Posts Tagged ‘Management’

Leaders: Shut that Door

February 9th, 2015

While the “open door policy” can be ranked as one of the finest prides of many contemporary corporates, allowing it to govern cross organizational conversations is more risky than it is value-adding to your leadership and requires serious revamping.

When I ask my clients about the level of their conversations with their team members, they most frequently talk about their “open door policy.” In their extra miles of walking the talk, some of them have gone as far as literally removing their office doors!

Then, I ask them about the most common topics they discuss during their “open door” moments. The majority of answers roam around things that team members are not comfortable with, are worried about, demand, and more frequently than none, are not under their (the managers) control. Frequent topics are financial remuneration, promotions and the difficulty to cope with the enforced adversities of life. The way these conversations end up is usually with an “I will see what I can do” or “I’ll do my best” or even worse, a sedative promise that stands no solid ground and would only teleport the problem toward another day in the future.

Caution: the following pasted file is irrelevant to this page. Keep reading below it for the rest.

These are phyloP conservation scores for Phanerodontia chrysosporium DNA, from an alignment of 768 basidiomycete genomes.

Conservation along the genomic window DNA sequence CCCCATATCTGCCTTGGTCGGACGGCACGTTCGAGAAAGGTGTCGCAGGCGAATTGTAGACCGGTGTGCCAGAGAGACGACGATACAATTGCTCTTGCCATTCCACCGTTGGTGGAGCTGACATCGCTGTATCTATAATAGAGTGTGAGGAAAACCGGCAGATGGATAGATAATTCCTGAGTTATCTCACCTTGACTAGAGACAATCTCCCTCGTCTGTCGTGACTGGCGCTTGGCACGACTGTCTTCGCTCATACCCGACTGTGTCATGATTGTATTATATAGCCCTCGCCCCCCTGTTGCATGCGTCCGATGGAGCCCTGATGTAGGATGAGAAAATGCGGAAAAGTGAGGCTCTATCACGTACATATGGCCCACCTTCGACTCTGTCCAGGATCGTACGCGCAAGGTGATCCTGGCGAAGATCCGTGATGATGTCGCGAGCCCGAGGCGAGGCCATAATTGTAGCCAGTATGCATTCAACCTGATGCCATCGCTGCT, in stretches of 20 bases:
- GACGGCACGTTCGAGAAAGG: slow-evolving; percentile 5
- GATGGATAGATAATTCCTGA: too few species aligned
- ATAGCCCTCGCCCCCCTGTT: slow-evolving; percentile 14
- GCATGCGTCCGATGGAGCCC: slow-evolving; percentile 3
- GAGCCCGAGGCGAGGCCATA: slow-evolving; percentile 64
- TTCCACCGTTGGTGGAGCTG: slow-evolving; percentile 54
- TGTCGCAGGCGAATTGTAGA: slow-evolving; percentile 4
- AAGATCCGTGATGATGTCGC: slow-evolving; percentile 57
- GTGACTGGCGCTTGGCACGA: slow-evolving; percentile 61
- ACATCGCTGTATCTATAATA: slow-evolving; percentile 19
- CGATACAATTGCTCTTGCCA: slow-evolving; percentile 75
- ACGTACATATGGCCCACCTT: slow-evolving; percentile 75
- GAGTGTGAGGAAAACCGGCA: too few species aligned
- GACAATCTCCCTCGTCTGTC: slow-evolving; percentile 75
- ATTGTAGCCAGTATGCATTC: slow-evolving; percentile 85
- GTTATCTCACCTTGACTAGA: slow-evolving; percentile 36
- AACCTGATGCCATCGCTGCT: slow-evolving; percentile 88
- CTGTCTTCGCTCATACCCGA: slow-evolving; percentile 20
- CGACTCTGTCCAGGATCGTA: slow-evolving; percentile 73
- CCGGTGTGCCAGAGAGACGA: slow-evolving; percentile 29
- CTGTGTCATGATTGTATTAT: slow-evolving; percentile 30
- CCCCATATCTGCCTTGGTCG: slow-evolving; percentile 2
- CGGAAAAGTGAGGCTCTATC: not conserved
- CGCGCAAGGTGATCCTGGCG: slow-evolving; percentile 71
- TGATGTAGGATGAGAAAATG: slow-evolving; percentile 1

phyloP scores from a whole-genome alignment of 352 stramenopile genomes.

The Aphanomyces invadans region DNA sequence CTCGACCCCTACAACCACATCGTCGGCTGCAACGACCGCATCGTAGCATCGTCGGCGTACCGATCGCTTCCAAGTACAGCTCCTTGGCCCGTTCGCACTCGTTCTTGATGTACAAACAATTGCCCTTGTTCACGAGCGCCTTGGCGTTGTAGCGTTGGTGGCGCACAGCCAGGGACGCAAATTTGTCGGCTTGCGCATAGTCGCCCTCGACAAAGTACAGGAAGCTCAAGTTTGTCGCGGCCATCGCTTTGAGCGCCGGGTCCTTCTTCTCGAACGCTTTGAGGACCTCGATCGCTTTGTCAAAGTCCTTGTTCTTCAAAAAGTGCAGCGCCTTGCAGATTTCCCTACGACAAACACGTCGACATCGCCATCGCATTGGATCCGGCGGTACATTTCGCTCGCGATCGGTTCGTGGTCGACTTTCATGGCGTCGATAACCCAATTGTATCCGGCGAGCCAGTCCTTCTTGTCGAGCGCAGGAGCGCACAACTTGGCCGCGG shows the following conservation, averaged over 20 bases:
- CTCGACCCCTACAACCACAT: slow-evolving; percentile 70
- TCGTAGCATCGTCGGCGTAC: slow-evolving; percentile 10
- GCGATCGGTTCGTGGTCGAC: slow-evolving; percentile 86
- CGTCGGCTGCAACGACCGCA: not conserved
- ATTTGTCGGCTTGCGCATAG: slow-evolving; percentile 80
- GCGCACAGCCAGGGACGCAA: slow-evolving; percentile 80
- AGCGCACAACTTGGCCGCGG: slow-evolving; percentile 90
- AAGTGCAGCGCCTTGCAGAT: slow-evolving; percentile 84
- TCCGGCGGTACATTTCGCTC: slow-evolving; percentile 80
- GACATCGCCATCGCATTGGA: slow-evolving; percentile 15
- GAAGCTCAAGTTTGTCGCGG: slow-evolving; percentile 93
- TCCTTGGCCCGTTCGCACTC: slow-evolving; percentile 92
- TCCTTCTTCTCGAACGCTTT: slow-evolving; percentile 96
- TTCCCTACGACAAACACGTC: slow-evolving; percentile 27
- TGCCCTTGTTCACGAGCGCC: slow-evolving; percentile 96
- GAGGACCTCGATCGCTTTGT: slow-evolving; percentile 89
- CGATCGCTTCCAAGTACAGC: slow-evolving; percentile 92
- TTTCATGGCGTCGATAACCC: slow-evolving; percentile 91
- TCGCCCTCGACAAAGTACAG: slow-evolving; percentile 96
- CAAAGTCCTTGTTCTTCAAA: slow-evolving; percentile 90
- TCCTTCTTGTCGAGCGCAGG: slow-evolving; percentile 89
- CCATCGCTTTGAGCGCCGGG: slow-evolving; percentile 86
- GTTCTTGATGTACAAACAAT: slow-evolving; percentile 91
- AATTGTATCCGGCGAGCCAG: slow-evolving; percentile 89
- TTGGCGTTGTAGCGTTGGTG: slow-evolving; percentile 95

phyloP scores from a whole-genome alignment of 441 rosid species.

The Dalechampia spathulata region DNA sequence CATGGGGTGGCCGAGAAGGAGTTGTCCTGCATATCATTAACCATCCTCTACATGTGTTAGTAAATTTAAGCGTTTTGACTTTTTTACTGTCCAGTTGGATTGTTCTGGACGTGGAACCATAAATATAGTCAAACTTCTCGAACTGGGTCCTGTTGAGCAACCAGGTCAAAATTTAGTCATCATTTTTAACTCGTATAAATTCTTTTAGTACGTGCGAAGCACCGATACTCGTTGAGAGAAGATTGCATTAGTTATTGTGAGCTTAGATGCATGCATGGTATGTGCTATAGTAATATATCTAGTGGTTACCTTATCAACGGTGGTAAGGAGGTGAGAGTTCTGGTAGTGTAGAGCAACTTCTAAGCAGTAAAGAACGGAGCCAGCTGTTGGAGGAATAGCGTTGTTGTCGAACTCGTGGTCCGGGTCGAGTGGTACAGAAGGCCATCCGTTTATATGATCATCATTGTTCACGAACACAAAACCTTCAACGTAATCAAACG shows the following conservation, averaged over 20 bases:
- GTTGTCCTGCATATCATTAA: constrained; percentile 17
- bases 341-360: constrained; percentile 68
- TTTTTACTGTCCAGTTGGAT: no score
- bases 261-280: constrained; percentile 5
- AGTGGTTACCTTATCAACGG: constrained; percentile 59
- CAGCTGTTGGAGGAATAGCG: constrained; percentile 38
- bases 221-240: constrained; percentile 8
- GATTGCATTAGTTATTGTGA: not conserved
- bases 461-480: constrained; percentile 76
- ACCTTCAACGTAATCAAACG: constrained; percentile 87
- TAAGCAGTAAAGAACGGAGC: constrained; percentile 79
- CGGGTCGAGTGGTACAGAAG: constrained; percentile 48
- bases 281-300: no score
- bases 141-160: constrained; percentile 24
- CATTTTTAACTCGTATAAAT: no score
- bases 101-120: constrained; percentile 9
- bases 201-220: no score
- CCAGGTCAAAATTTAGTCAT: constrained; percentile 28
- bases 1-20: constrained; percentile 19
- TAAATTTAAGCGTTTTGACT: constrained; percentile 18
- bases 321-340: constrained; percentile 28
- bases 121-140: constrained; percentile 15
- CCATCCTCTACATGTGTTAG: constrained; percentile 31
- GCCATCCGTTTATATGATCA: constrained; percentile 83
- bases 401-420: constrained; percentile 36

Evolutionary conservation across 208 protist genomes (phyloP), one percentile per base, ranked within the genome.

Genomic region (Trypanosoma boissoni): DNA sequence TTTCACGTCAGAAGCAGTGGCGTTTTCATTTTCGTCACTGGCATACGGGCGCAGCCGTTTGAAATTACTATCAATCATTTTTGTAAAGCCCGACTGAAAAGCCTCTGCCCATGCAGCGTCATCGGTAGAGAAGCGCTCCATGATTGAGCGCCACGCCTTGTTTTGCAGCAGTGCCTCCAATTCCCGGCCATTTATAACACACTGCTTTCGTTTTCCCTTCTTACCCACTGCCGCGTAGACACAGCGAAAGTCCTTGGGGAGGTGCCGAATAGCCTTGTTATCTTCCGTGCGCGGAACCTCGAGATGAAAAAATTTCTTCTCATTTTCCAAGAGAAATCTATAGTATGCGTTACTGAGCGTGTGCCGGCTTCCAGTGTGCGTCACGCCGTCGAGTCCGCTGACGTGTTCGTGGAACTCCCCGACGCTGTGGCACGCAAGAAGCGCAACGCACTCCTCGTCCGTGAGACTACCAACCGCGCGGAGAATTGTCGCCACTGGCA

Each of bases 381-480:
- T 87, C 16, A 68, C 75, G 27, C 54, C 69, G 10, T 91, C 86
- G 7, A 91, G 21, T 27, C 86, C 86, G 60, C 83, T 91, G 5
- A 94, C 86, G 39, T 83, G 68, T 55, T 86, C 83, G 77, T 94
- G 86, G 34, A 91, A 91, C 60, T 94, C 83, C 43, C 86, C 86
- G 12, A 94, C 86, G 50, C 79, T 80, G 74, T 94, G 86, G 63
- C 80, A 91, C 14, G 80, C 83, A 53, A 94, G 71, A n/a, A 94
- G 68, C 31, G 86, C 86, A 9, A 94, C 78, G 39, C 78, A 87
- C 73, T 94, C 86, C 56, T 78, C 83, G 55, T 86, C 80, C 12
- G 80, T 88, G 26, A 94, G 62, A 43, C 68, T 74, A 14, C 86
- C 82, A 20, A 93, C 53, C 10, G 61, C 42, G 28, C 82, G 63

Now let’s pause. What do team members learn as a result? What brand image are you, their leader, portraying about your abilities? How about the assessment of the relationship with you? What’s in it for them? Are you the one they should be talking with or should they look for someone else who has answers? What makes them want to be lead by you?

No surprise, for a leader to take things back in hand, one of the most basic things he/she should regain control over are the topics of their conversations. So, alternatively, shut that door and substitute that policy with one where you set proper, quality, value-adding time with your team members. Coach them, make them able, delegate to them, grow them, and confront them when need be. That is how you build a leadership that goes beyond the not-so-much-fait-accomplit of the title on your business card.

Tell me how it goes.

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